French Court Upholds Ban on Gene-Altered Corn Seed
By James Kanter
New York Times
March 19, 2008
PARIS - Opponents of gene-altered crops won a victory in France on Wednesday when the top court upheld, at least for the time being, a ban on a corn variety produced by the American seed company Monsanto.
Growers had argued that the economic harm they faced was serious enough for the month-old ban to be lifted immediately, before the start of the spring planting season. Proponents also said that allowing plantings of the gene-altered seed, called MON810, could benefit consumers at a time of rising food prices.
But the Conseil d'État upheld the ban until it could rule on its scientific underpinning. Hearings are expected to be held in coming months.
In his ruling, Judge Jean-Marie Delarue pointed out that a report issued in January by a committee of French specialists had called for more studies on the product's safety.
French officials were correct to have paid attention to "new elements brought to light by the committee that could be seen as posing a grave risk to the environment," Judge Delarue wrote.
The decision was a victory for environmentalists and for farmers opposed to gene-modification technology. They had warned that the corn, which confers resistance to pests, could pollute other crops and pose a threat to the environment and human health.
Other farmers, backed by the biotechnology industry, argue the products could help lower costs and reduce use of pesticides.
"We are disappointed," said Stéphanie Piécourt, a spokeswoman for Monsanto in France. Corn growers "will not be able to benefit from the economic, agricultural and environmental advantages that this product offers."
In January, President Nicolas Sarkozy recommended banning MON810, choosing to err on the side of caution.
The French agriculture ministry imposed the ban on Feb. 7, saying it should remain in place until a review of the product - required every 10 years - was completed by European authorities.
Efforts to overturn the ban were led by the General Association of Maize Growers in France and several biotechnology companies, including Monsanto and Pioneer, a unit of the chemical company DuPont.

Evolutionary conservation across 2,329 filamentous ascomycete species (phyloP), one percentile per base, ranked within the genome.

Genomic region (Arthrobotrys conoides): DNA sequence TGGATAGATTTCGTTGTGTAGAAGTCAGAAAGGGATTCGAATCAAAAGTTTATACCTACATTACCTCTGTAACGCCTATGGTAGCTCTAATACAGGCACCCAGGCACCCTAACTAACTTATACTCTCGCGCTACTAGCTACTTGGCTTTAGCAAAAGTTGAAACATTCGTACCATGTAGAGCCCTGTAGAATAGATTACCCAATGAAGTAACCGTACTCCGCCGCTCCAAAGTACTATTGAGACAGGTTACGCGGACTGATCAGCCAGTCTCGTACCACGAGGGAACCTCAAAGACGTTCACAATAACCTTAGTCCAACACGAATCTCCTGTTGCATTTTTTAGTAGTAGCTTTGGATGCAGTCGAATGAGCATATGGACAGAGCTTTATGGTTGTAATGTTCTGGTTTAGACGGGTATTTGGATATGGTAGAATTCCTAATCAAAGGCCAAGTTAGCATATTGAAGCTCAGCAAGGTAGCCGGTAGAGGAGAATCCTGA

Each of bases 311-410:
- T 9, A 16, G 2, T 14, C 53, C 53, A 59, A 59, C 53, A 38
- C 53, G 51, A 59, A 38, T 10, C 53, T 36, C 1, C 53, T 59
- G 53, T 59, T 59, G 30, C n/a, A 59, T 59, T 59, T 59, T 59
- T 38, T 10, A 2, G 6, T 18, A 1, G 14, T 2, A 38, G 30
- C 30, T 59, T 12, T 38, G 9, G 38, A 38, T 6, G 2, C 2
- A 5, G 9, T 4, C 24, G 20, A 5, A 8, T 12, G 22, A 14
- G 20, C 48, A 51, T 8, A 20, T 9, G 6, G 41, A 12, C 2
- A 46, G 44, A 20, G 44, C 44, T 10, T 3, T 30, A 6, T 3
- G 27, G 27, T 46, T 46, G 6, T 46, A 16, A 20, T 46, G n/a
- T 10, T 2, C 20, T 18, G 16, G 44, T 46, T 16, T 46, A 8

Cédric Poeydomenge, a spokesman for the maize growers' association, said farmers had hoped to plant 100,000 hectares (247,105 acres) using the pest-resistant corn.
He said farmers would plant nonmodified corn this year, but would face 10 million euros in insecticide costs and potential losses from pests.
Mr. Poeydomenge said that only about 22,000 hectares (54,363 acres) were planted with MON810 last year although the seed variety was appropriate for use on 700,000 hectares of France that are in regions heavily affected by pests.
France plants about three million hectares of corn for food use and for feeding cattle, he said.
Battles over gene-altered crops have been fought across Europe for more than a decade, but there now are signs that some governments and policy makers are prepared to ease long-standing opposition.
Nathalie Moll of Europabio, an industry association in Brussels, said she expected MON810 to be cultivated this year in at least seven European Union countries, including Spain and Germany. MON810, under the brand name YieldGard, has been used in the United States for more than a decade.
Officials at the European Commission have deemed many genetically modified products safe and want to introduce more to normalize trade relations with countries like the United States and to lower costs for farmers.
But some governments, including those in Austria and France, are extremely wary of softening their stance on genetic modification because continuing distrust among those citizens who consider gene-altered products to be "Frankenstein" foods.